On Sept. 26 (133 days) an attempt to combine (platform head) the crop was made, as it appeared the crop would not dry down any better without a chemical aid or a significant frost. A substantial number of flower heads were passing through the combine without releasing their seed and the plant material was not feeding through easily. On Sept. 27, gramaxone was applied to the field at a rate of 2.4 L/ha (2 pints/acre). On Oct. 8 (145 days), the field was combined in its entirety. The flower heads were sufficiently dry on this attempt to release their seed. However, the stems remained “greenish.” This made combining possible only in one direction, going with the direction that the plants had leaned. That way the base of the plants would be cut before the reel would pull the plants into the head. Cutting this direction made harvest possible, but caused the bats on the reel to strike the plant, which were leaning out in front of the head, and a substantial amount of seed fell out before being pulled onto the platform. The harvested material contained quite a few flower heads and green material. It was stored and ventilated in a wagon until cleaning two weeks later. The harvested seed weight averaged 480 kg/ha (429 lb./acre).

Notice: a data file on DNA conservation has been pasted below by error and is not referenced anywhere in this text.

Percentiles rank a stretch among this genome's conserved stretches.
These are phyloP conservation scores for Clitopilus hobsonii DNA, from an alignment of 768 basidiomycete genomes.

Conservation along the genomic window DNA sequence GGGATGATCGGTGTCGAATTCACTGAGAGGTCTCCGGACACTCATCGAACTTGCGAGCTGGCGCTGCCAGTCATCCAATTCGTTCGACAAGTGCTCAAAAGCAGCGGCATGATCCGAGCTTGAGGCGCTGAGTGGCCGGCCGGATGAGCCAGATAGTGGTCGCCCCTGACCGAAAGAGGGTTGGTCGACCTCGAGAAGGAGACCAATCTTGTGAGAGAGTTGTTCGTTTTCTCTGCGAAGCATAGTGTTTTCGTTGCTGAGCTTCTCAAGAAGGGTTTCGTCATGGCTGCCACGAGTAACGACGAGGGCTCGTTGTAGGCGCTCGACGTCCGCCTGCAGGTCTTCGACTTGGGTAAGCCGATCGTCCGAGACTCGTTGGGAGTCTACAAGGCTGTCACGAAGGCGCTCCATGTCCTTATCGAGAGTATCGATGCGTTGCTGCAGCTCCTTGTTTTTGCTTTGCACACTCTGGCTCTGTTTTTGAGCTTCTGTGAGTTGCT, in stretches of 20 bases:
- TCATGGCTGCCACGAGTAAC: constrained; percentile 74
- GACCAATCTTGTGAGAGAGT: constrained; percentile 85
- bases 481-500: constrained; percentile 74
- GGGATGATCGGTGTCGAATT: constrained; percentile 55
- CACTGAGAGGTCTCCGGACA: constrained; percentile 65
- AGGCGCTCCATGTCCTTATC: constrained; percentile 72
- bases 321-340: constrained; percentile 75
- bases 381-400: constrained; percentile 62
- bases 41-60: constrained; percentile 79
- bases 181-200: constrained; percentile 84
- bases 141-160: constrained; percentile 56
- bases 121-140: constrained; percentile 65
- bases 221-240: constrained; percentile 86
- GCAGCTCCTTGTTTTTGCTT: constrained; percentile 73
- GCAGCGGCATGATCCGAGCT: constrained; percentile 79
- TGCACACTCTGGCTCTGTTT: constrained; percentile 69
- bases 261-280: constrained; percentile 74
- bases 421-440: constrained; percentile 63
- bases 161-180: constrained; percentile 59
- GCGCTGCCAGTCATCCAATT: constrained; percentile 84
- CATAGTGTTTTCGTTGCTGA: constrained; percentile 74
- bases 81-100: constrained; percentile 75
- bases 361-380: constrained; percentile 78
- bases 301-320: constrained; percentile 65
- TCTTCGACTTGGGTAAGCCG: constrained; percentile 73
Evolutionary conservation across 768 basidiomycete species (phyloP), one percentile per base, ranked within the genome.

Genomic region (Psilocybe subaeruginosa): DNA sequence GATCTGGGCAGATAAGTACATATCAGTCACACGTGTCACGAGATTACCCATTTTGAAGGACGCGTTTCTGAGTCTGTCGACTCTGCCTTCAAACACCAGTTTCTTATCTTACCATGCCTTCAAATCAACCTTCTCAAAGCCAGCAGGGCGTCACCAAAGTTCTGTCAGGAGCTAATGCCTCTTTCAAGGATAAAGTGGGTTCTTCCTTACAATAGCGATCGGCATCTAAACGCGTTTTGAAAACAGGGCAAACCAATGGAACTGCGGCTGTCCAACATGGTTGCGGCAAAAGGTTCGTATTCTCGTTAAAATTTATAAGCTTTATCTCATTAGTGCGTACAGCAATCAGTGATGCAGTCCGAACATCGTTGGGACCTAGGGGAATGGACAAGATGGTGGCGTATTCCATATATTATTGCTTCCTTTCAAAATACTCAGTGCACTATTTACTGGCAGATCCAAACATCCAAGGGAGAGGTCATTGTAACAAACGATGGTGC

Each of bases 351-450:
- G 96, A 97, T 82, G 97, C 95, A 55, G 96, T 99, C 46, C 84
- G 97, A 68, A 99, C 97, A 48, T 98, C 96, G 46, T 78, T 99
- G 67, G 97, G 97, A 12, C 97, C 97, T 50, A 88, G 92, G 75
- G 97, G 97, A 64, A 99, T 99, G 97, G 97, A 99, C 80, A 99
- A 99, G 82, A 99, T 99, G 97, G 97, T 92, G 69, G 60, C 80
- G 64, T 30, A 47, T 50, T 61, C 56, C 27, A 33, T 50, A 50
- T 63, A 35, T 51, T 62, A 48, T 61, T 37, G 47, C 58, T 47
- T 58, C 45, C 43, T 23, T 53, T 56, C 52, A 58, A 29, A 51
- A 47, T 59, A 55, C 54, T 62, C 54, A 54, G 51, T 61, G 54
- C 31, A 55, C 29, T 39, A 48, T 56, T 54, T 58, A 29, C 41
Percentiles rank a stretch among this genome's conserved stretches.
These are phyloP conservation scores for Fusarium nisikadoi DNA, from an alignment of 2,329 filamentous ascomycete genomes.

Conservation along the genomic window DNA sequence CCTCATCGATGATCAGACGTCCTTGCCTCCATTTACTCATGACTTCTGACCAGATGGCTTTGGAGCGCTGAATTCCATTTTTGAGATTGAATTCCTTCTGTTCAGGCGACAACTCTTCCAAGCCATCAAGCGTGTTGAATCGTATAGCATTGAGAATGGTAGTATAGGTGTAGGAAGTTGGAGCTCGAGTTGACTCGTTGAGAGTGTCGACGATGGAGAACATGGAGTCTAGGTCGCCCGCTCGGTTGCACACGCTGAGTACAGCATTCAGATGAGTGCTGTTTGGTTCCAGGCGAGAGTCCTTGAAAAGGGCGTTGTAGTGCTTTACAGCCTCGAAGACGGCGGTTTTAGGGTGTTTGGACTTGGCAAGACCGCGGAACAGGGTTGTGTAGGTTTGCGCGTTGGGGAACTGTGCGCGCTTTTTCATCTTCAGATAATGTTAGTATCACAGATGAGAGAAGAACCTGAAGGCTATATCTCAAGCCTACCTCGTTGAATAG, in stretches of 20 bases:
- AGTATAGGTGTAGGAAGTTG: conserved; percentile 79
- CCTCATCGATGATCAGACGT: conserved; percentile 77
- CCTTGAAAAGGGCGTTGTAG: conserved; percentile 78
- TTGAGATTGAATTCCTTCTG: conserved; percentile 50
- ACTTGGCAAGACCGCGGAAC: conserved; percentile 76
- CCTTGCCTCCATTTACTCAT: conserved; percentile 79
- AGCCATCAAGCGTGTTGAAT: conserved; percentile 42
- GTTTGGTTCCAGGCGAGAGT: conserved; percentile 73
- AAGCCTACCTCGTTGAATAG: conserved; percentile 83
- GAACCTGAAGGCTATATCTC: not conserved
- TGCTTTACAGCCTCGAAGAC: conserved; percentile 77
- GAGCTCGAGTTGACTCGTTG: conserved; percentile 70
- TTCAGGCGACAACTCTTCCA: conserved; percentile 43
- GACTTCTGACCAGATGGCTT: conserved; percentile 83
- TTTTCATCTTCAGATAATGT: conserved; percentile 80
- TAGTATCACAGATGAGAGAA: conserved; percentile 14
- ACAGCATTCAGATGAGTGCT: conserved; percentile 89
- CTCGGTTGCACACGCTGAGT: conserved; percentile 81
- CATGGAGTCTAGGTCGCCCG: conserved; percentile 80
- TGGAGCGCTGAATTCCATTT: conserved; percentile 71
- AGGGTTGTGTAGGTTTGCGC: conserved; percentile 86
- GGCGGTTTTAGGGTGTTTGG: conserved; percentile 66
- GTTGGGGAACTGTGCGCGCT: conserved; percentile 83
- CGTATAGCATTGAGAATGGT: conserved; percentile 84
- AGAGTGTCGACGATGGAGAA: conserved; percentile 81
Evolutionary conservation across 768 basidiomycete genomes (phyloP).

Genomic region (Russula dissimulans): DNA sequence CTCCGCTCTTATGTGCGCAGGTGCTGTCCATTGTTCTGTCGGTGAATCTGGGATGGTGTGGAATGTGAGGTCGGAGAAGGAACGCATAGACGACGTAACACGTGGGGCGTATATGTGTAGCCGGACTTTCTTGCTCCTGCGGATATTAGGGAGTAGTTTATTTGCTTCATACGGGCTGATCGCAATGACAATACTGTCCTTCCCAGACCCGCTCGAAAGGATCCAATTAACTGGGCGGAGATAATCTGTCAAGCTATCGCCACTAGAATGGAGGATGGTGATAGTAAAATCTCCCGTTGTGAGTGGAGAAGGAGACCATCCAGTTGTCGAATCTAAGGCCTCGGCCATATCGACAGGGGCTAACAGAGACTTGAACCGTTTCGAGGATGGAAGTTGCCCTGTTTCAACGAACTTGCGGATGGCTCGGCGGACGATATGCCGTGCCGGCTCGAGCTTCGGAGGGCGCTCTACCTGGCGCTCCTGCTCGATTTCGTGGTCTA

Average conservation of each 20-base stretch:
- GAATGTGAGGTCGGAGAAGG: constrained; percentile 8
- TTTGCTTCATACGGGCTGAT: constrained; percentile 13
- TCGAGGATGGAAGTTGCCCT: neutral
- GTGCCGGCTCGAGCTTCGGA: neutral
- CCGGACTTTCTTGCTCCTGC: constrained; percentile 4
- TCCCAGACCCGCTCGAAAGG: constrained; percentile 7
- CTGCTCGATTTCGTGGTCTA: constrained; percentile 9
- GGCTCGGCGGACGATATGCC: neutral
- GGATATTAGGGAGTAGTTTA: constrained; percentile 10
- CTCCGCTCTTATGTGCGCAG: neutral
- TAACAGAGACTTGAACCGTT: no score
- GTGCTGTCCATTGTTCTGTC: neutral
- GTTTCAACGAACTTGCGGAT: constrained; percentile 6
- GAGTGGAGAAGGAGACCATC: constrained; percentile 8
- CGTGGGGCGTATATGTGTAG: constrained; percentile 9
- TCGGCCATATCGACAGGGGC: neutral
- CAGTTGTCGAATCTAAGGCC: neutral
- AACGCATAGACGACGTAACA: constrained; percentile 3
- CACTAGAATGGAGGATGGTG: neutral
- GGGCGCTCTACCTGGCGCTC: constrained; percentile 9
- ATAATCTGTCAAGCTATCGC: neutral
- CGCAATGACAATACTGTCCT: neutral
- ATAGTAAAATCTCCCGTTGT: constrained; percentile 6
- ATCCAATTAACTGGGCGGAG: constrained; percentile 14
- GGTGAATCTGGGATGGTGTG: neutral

Survey for Pest Problems

In two of the seven plantings, a stalk boring larvae was found. Samples of the pest were submitted to the University of Missouri Plant Diagnostic Clinic, and it was confirmed as the same pest as occurred in 1999. The most obvious symptom on the plant is for an entire plant, or a branch, to suddenly wilt (Fig. 6 left). Another indicator, but much less visible, is a hole in the stem near the base of the plant. Upon splitting open a stem a white larvae up to 12 mm (1/2 inch) long with a tan head can frequently be found (Fig. 6 right). The pest was determined to be a weevil (Curculionidae family). Unfortunately all attempts to further identify the pest were not successful. These attempts included efforts to rear larvae to the pupae stage in the laboratory, both in infested plants and in vessels, and using a taxonomic key on the larvae. Fipronil, a systemic corn insecticide effective against stalk boring pests, was applied as a spray to the plants or as a granular at seeding at two of the USDA accession plantings. No plant symptoms indicating larvae infestation were noted at these locations.